Newspaper article The Canadian Press

Editorial Exchange: Part-Time Solution to Full-Blown Issue

Newspaper article The Canadian Press

Editorial Exchange: Part-Time Solution to Full-Blown Issue

Article excerpt

Editorial Exchange: Part-time solution to full-blown issue


An editorial from the Winnipeg Free Press, published Nov. 7:

The labour market in Canada continued to lag behind the United States in October, surveys issued in both countries showed Friday. Canadians were still waiting for results from the January tax cut and the child benefit payments to families that began in July.

In the U.S., employment increased by 161,000, continuing the trend of preceding months. Employment growth has averaged 181,000 jobs per month this year, compared with 229,000 per month in 2015. The U.S. unemployment rate in October dropped to 4.9 per cent from 5.0 per cent, a level that has prevailed since August 2015.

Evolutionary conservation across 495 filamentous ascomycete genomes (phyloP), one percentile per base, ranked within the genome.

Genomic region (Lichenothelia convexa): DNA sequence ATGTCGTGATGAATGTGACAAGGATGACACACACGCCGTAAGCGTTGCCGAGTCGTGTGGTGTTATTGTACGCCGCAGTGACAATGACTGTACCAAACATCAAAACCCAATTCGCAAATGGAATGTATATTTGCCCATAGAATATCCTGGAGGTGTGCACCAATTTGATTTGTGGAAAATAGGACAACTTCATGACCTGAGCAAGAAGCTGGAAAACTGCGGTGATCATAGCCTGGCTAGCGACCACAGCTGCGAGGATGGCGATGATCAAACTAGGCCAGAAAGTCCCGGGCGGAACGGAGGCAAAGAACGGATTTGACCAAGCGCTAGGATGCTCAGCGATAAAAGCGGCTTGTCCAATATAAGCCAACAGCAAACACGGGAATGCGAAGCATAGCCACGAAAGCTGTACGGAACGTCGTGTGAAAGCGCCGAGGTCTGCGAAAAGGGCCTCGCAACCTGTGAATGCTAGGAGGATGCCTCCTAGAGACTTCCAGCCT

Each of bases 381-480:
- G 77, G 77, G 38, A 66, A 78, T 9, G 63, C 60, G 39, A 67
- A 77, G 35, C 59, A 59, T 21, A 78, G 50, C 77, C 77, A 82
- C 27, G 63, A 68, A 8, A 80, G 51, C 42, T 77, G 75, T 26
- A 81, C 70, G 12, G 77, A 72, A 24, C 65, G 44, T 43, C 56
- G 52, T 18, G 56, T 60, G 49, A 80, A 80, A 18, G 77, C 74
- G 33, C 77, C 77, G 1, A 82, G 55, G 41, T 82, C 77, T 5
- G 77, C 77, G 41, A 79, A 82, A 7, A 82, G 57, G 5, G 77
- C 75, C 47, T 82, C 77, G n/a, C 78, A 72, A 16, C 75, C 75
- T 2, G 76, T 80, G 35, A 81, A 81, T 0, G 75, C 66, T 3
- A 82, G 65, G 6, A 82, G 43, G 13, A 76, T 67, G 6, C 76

In Canada, employment increased by 44,000 jobs from the preceding month, much better than economists had forecast. But compared with the previous year, employment had risen by just 140,000 jobs, and of that total, 124,000 were part-time jobs.

The unemployment rate (which Canada calculates differently than the U.S.) remained at seven per cent, where it has been -- with small wobbles up and down -- since May 2013.

The U.S. job performance seemed likely to encourage the Federal Reserve to start raising interest rates at its Dec. 14 rate-setting meeting because the economy is showing steady, gradual expansion, and the prevailing administered interest rates are exceptionally low. The U.S. will have a national election and a further labour market report before the Fed makes its December move.

The Canadian experience left two mysteries for the authorities to explain. U.S. economic expansion was supposed to increase Canadian exports to the U.S. and so drag Canada along into a corresponding expansion, though this has not yet been seen.

The government's huge stimulative measures -- the January income tax cut and the Canada child benefit payments that started in July -- were supposed to put new money into the pockets of Canadian consumers, strengthen their confidence, lead to expansion of Canadian businesses and create new jobs. …

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